In death as in life, timing matters. Had Joe Paterno died Jan. 22, 2011, he’d have been hailed as the one coach who’d negotiated the murky waters of contemporary college football and left, both his sport and this world, with dignity shining. Every obituary would have included, no further down than the second paragraph, the line: “He did it the right way.”
But Joe Paterno died Jan. 22, 2012, and today every first paragraph is duty-bound to mention of his forced departure from Penn State 2 1/2 months before his death, a departure triggered not because some recruit was given a new car but because a longtime assistant coach was indicted for child sex abuse.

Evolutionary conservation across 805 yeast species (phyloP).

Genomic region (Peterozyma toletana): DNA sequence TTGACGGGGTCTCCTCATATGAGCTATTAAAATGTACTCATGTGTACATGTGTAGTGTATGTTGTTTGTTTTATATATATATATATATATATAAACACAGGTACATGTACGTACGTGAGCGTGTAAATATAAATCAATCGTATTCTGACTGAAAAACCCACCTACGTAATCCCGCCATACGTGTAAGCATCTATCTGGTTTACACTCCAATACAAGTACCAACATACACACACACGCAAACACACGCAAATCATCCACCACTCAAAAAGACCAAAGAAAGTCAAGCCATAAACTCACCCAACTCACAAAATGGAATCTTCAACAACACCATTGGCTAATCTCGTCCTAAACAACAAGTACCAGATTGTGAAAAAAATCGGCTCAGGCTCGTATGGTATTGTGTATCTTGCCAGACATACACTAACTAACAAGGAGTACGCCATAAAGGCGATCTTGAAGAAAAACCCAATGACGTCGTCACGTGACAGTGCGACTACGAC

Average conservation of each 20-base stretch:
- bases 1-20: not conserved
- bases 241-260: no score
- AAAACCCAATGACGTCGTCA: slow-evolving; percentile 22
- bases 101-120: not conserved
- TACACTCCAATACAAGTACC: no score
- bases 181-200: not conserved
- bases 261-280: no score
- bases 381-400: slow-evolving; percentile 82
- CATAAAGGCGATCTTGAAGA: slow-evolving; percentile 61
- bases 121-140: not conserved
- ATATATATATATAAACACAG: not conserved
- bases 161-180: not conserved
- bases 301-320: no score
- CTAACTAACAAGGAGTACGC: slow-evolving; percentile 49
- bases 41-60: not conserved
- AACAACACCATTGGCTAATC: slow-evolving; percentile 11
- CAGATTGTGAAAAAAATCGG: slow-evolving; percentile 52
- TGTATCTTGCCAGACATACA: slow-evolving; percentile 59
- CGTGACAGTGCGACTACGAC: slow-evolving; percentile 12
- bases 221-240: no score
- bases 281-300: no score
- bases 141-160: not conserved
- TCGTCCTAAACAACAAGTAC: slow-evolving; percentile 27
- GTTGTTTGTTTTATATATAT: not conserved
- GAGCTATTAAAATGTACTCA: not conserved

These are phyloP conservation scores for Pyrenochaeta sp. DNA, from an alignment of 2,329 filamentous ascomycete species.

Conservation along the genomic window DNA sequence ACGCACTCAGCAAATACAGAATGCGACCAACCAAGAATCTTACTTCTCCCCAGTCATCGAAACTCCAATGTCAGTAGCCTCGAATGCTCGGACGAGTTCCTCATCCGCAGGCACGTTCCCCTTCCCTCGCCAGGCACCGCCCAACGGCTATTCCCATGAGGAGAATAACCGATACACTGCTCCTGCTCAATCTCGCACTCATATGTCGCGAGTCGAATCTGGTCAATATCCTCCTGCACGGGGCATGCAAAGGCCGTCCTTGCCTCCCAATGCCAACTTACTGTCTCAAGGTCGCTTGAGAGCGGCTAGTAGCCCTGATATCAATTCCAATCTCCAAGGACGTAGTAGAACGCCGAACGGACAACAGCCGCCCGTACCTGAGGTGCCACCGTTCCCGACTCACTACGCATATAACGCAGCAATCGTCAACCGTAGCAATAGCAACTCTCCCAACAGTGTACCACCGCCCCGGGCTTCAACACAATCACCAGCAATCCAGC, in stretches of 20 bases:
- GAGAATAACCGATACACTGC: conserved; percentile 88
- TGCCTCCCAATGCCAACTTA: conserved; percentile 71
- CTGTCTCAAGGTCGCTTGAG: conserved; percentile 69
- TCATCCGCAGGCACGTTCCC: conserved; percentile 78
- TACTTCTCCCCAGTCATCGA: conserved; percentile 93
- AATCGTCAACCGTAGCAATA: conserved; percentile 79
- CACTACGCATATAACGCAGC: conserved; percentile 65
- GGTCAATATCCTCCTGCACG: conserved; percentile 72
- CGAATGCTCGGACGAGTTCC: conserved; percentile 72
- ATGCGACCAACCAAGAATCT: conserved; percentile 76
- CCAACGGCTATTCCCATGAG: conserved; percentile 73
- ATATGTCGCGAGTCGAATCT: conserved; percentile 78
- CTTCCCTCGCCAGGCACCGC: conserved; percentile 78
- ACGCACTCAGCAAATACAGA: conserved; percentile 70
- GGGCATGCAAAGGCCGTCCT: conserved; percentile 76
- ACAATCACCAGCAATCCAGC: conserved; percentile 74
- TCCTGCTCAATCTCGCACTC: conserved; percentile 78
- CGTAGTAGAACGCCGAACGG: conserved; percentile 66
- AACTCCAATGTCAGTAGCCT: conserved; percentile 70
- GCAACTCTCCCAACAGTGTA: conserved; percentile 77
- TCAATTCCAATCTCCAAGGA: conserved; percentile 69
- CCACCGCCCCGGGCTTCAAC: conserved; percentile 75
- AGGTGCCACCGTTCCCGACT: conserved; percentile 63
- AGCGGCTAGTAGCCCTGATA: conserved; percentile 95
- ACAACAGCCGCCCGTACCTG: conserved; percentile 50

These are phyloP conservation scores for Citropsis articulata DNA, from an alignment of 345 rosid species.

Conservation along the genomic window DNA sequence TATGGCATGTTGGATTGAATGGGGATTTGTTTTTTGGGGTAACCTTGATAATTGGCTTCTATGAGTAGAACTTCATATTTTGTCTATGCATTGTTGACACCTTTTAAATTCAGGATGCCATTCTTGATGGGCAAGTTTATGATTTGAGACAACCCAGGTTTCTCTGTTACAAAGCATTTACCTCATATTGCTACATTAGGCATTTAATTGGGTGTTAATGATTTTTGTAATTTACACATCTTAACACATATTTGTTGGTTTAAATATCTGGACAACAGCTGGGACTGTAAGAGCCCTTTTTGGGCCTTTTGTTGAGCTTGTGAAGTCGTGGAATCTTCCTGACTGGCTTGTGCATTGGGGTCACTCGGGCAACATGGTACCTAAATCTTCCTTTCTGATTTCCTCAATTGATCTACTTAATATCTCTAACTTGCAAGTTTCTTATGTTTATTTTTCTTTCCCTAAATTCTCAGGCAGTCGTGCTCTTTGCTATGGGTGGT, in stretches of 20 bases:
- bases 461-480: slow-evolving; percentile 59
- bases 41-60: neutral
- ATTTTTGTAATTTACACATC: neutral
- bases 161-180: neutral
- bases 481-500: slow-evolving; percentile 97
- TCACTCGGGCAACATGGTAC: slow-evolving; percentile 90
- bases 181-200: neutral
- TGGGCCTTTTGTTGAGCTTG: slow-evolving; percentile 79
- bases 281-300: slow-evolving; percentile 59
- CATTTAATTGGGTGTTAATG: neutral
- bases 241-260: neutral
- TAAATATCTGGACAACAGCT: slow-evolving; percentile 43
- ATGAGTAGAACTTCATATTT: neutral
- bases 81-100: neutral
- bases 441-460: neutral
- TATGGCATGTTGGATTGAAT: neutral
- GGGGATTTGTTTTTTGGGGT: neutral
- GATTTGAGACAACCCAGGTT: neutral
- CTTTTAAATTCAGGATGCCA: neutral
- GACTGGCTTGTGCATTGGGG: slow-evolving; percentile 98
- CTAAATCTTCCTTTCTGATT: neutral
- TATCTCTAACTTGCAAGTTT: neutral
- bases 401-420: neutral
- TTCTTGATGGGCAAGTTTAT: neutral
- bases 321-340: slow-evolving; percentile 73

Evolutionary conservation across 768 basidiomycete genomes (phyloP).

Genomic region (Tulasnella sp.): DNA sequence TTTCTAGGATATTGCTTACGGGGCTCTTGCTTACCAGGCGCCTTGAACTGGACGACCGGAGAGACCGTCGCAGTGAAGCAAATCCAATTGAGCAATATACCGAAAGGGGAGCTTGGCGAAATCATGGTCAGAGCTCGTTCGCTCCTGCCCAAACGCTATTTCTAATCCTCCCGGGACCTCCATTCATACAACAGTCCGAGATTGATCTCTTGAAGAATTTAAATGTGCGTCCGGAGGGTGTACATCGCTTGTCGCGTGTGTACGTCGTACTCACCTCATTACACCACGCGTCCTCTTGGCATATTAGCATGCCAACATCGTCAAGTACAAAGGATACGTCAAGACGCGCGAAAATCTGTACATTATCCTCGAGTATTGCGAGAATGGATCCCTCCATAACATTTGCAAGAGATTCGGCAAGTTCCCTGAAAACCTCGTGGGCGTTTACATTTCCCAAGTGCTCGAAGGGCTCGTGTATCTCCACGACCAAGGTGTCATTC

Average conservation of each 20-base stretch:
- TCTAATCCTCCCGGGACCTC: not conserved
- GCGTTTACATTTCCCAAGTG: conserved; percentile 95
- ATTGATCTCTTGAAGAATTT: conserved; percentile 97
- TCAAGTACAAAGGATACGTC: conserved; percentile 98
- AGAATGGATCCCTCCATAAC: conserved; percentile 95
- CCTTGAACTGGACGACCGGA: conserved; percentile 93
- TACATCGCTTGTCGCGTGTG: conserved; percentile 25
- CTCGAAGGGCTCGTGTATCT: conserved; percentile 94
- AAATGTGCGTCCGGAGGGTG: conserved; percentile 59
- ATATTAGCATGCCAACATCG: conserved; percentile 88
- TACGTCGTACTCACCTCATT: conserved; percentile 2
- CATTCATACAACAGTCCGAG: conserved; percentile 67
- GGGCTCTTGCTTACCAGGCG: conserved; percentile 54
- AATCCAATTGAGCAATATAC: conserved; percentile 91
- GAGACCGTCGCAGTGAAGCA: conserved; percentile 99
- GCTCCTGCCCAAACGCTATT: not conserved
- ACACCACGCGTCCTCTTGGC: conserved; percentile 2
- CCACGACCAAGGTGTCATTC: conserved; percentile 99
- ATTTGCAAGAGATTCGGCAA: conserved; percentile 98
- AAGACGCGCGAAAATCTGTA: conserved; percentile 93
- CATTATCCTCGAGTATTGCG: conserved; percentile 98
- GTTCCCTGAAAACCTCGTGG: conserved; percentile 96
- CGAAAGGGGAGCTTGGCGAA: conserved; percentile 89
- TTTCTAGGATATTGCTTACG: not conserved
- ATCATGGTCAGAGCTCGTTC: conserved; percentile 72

Joe Paterno took two national championships, won more games at the major-college level than any other football coach and never saw his program penalized by the NCAA. Had he died at age 84, as opposed to 85, we would have mourned his passing while celebrating a life